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OSCE High Commissioner's Statement on National Minorities in Greece

1999



In the last few weeks, a number of requests have reached me to give my opinion on the ongoing discussion in Greece regarding the question of national minorities. In that light I should like to make the following comments.


On 28 June 1990, the then Government of Greece, led by Mr. Constantine Mitsotakis, together with the governments of the other states participating in the OSCE , agreed to the Document of the Copenhagen Meeting of the Conference on the Human Dimension of the OSCE. The Copenhagen Document commits governments i.a. to provide persons belonging to national minorities the right freely to express, preserve and develop (individually as well as in community with other members of their group) their ethnic, cultural, linguistic and religious identity and to maintain and develop their culture in all its aspects, to profess and practice their religion, and to establish and maintain organizations or associations.
The discussion in Greece during the last few weeks on the subject of national minorities gives me the impression that there is a certain confusion about the commitments contained in the Copenhagen Document. Some comments give the impression that the recognition in the Copenhagen Document of the right of persons belonging to national minorities freely to express, preserve and develop their ethnic, cultural, linguistic and religious identity is tantamount to recognizing the right of self-determination of persons belonging to national minorities. In reality, however, these are two completely different concepts. The right of self-determination relates to the status of territory. In this relation paragraph 38 of the Copenhagen Document makes it clear that none of the commitments mentioned in the Copenhagen Document may be interpreted as implying any right to engage in any activity or any action in contravention of the principle of territorial integrity of States. This means for instance that a State with a population which has predominantly the same ethnicity as that of an ethnic minority in another State will never be able to refer to the commitments contained in the Copenhagen Document as a justification for territorial claims against the State which has such a minority living on its territory. The Copenhagen Document makes it clear that the principle of respect for territorial integrity prevails. Similarly, an ethnic minority will not be able to interpret the commitments of the Copenhagen Document as a justification for efforts to secede. In other words: the right of persons belonging to national minorities to express, preserve and develop their identity is to be exercised within the existing boundaries of the State.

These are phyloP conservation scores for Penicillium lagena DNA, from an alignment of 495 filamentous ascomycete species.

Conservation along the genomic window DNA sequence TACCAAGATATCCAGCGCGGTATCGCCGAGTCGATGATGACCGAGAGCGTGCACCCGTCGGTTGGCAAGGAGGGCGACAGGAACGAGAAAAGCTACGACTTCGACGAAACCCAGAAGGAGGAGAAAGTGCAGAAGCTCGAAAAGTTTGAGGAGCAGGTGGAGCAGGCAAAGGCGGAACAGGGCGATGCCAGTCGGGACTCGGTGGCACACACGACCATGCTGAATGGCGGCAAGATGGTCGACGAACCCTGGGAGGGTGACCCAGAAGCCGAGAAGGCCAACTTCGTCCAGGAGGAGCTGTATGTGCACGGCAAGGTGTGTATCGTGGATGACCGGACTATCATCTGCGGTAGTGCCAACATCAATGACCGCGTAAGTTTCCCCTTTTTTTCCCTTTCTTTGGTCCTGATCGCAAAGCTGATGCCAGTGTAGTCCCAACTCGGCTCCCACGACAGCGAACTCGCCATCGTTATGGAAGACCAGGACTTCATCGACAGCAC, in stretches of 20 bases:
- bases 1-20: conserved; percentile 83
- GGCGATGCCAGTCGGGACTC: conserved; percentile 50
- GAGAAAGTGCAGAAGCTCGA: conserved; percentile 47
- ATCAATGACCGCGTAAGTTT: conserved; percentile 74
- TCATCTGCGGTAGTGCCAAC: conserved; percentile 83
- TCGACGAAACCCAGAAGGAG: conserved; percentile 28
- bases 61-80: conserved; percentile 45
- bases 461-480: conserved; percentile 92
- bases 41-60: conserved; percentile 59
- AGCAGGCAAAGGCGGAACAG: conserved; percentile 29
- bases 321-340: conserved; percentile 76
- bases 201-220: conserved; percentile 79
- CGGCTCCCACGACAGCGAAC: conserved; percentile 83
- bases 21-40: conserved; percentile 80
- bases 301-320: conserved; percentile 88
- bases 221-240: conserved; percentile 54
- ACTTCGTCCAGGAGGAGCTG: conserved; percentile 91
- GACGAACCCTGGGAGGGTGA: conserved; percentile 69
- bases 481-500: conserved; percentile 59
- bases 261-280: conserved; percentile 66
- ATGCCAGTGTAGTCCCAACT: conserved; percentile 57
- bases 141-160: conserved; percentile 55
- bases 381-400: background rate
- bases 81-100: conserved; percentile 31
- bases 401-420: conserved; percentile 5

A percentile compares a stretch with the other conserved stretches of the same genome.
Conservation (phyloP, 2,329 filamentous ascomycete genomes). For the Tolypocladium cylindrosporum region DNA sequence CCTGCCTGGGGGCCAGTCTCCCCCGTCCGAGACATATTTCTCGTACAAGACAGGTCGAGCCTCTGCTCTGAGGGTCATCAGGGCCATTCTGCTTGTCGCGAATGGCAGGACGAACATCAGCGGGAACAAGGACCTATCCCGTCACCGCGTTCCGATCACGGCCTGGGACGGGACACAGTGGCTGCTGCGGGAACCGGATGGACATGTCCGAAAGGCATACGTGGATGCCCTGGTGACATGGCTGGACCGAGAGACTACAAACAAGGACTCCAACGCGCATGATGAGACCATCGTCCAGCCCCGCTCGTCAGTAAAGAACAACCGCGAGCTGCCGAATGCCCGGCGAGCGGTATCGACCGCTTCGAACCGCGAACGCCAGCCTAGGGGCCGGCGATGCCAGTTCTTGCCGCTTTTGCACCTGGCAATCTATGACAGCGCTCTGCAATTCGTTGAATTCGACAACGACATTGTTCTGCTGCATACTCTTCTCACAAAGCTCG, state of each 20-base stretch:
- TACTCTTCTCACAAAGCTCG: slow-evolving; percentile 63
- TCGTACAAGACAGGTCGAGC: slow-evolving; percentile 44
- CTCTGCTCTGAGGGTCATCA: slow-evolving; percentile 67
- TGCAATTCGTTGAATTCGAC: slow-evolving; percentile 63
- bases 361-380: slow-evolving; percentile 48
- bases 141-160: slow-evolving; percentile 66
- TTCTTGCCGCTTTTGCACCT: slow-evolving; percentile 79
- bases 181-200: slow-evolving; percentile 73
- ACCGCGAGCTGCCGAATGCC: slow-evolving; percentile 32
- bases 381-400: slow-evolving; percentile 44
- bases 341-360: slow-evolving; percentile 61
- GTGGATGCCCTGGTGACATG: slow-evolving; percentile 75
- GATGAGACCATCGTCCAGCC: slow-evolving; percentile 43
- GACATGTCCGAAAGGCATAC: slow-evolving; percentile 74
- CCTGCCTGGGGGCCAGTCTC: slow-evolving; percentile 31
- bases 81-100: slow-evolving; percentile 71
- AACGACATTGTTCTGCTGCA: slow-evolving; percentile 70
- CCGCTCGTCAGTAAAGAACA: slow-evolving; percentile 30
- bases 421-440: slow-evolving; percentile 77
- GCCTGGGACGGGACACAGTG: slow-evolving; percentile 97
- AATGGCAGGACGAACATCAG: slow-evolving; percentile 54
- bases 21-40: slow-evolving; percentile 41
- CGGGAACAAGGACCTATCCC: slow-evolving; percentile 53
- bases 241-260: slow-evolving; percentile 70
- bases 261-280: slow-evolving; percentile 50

Paragraph 35 of the Copenhagen Document does refer to the formula of territorial autonomy "as one of the possible means" to create conditions for promotion of the identity of persons belonging to national minorities. However, territorial autonomy is mentioned as an option, not as a right or an obligation.
A second misunderstanding is that in order to acquire or enjoy the rights mentioned in the Copenhagen Document a minority will have to be formally recognized by the State. The Copenhagen Document makes it clear that this is not necessary. Paragraph 31 states: "persons belonging to national minorities have the right to exercise fully and effectively their human rights and fundamental freedoms without any discrimination and in full equality before the law." The same principles of non-discrimination and equality before the law apply pursuant to Article 14 of the European Convention on Human Rights.
However, when an association of persons belonging to a national minority wants to acquire legal personality for purposes of enjoying one of their enumerated rights, Greek law obliges them to be registered. But the requirements for registration cannot be different from those for associations not composed of persons belonging to national minorities. To require otherwise would constitute a violation of the principle of non-discrimination. Nor can registration be refused because of the mere fact that it is an association of persons belonging to a national minority; this would be a violation of the commitments of the Copenhagen Document as well as a violation of Article 11 of the European Convention on Human Rights and Article 12 of the Greek Constitution regarding the freedom of association. On the other hand, Article 105 of the Greek Civil Code opens a possibility to dissolve any association with aims different from those laid down in its memorandum of association or if its object (or actions) proves to be contrary to the law.
Finally, there seems to be confusion about the relationship between the Treaty of Lausanne of 1923 and the Copenhagen Document. The Treaty of Lausanne (Article 45) deals with the religious rights of the "Muslim minority" in Greece. But that does not mean that the Copenhagen Document has no relevance for persons belonging to the Muslim minority in Greece. Within the wider religious group, there are smaller groups with an ethnic or linguistic identity of their own, such as Turks, Roma and Pomaks to which the provisions of the Copenhagen Document do apply.
Max van der Stoel
OSCE High Commissioner on National Minorities

     
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